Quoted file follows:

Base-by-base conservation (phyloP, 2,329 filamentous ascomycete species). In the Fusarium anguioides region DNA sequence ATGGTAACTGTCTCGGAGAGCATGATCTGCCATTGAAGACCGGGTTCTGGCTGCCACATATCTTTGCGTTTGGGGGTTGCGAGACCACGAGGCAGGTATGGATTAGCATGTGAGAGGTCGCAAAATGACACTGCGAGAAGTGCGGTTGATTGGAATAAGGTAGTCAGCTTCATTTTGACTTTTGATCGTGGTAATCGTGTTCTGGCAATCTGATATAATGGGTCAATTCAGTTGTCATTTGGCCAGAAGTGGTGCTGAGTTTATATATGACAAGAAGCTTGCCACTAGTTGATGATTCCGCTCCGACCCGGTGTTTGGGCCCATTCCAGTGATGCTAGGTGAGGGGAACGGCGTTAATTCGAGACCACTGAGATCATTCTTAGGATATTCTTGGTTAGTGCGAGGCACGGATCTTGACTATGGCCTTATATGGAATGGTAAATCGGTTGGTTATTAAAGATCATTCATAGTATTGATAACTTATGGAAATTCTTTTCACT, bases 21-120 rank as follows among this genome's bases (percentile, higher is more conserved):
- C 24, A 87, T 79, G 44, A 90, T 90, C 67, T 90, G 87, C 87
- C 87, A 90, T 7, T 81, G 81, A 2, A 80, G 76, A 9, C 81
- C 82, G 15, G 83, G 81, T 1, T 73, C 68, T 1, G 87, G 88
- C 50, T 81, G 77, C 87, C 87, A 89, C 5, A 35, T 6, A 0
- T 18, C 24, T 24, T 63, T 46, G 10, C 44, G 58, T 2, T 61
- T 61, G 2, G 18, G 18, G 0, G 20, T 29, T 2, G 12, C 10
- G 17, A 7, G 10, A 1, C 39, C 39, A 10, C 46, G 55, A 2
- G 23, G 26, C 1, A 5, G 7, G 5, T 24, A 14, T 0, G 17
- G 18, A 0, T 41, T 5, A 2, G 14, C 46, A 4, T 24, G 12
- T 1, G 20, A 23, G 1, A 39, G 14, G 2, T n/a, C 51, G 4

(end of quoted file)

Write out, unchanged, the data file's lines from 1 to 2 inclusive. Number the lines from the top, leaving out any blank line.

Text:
Base-by-base conservation (phyloP, 2,329 filamentous ascomycete species). In the Fusarium anguioides region DNA sequence ATGGTAACTGTCTCGGAGAGCATGATCTGCCATTGAAGACCGGGTTCTGGCTGCCACATATCTTTGCGTTTGGGGGTTGCGAGACCACGAGGCAGGTATGGATTAGCATGTGAGAGGTCGCAAAATGACACTGCGAGAAGTGCGGTTGATTGGAATAAGGTAGTCAGCTTCATTTTGACTTTTGATCGTGGTAATCGTGTTCTGGCAATCTGATATAATGGGTCAATTCAGTTGTCATTTGGCCAGAAGTGGTGCTGAGTTTATATATGACAAGAAGCTTGCCACTAGTTGATGATTCCGCTCCGACCCGGTGTTTGGGCCCATTCCAGTGATGCTAGGTGAGGGGAACGGCGTTAATTCGAGACCACTGAGATCATTCTTAGGATATTCTTGGTTAGTGCGAGGCACGGATCTTGACTATGGCCTTATATGGAATGGTAAATCGGTTGGTTATTAAAGATCATTCATAGTATTGATAACTTATGGAAATTCTTTTCACT, bases 21-120 rank as follows among this genome's bases (percentile, higher is more conserved):
- C 24, A 87, T 79, G 44, A 90, T 90, C 67, T 90, G 87, C 87